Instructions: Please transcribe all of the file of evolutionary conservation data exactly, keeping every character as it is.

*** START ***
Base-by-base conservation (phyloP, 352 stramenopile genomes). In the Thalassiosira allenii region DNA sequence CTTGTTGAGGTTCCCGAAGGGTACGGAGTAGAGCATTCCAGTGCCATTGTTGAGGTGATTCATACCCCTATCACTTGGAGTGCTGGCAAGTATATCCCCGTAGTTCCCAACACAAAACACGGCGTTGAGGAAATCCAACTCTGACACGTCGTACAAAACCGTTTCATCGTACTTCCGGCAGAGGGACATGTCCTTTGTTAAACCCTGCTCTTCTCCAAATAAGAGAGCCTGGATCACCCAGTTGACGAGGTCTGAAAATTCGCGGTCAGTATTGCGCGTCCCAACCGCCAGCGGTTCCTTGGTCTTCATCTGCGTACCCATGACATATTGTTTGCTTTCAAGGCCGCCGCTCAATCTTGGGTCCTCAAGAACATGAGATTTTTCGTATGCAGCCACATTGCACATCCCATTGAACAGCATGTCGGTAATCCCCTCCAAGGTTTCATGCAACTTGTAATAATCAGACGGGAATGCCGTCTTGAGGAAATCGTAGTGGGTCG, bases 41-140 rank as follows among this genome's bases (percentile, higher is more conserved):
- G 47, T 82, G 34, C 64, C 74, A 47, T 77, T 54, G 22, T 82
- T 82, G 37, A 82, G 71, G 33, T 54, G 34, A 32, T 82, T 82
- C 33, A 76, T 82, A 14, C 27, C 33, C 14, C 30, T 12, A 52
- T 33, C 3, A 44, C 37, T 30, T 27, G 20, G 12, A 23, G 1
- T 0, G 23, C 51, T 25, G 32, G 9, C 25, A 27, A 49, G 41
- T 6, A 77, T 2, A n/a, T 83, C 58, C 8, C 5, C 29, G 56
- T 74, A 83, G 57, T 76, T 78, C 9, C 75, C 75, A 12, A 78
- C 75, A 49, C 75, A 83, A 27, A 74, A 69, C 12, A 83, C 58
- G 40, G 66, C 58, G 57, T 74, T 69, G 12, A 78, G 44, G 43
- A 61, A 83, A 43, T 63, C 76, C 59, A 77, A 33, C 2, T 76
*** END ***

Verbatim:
Base-by-base conservation (phyloP, 352 stramenopile genomes). In the Thalassiosira allenii region DNA sequence CTTGTTGAGGTTCCCGAAGGGTACGGAGTAGAGCATTCCAGTGCCATTGTTGAGGTGATTCATACCCCTATCACTTGGAGTGCTGGCAAGTATATCCCCGTAGTTCCCAACACAAAACACGGCGTTGAGGAAATCCAACTCTGACACGTCGTACAAAACCGTTTCATCGTACTTCCGGCAGAGGGACATGTCCTTTGTTAAACCCTGCTCTTCTCCAAATAAGAGAGCCTGGATCACCCAGTTGACGAGGTCTGAAAATTCGCGGTCAGTATTGCGCGTCCCAACCGCCAGCGGTTCCTTGGTCTTCATCTGCGTACCCATGACATATTGTTTGCTTTCAAGGCCGCCGCTCAATCTTGGGTCCTCAAGAACATGAGATTTTTCGTATGCAGCCACATTGCACATCCCATTGAACAGCATGTCGGTAATCCCCTCCAAGGTTTCATGCAACTTGTAATAATCAGACGGGAATGCCGTCTTGAGGAAATCGTAGTGGGTCG, bases 41-140 rank as follows among this genome's bases (percentile, higher is more conserved):
- G 47, T 82, G 34, C 64, C 74, A 47, T 77, T 54, G 22, T 82
- T 82, G 37, A 82, G 71, G 33, T 54, G 34, A 32, T 82, T 82
- C 33, A 76, T 82, A 14, C 27, C 33, C 14, C 30, T 12, A 52
- T 33, C 3, A 44, C 37, T 30, T 27, G 20, G 12, A 23, G 1
- T 0, G 23, C 51, T 25, G 32, G 9, C 25, A 27, A 49, G 41
- T 6, A 77, T 2, A n/a, T 83, C 58, C 8, C 5, C 29, G 56
- T 74, A 83, G 57, T 76, T 78, C 9, C 75, C 75, A 12, A 78
- C 75, A 49, C 75, A 83, A 27, A 74, A 69, C 12, A 83, C 58
- G 40, G 66, C 58, G 57, T 74, T 69, G 12, A 78, G 44, G 43
- A 61, A 83, A 43, T 63, C 76, C 59, A 77, A 33, C 2, T 76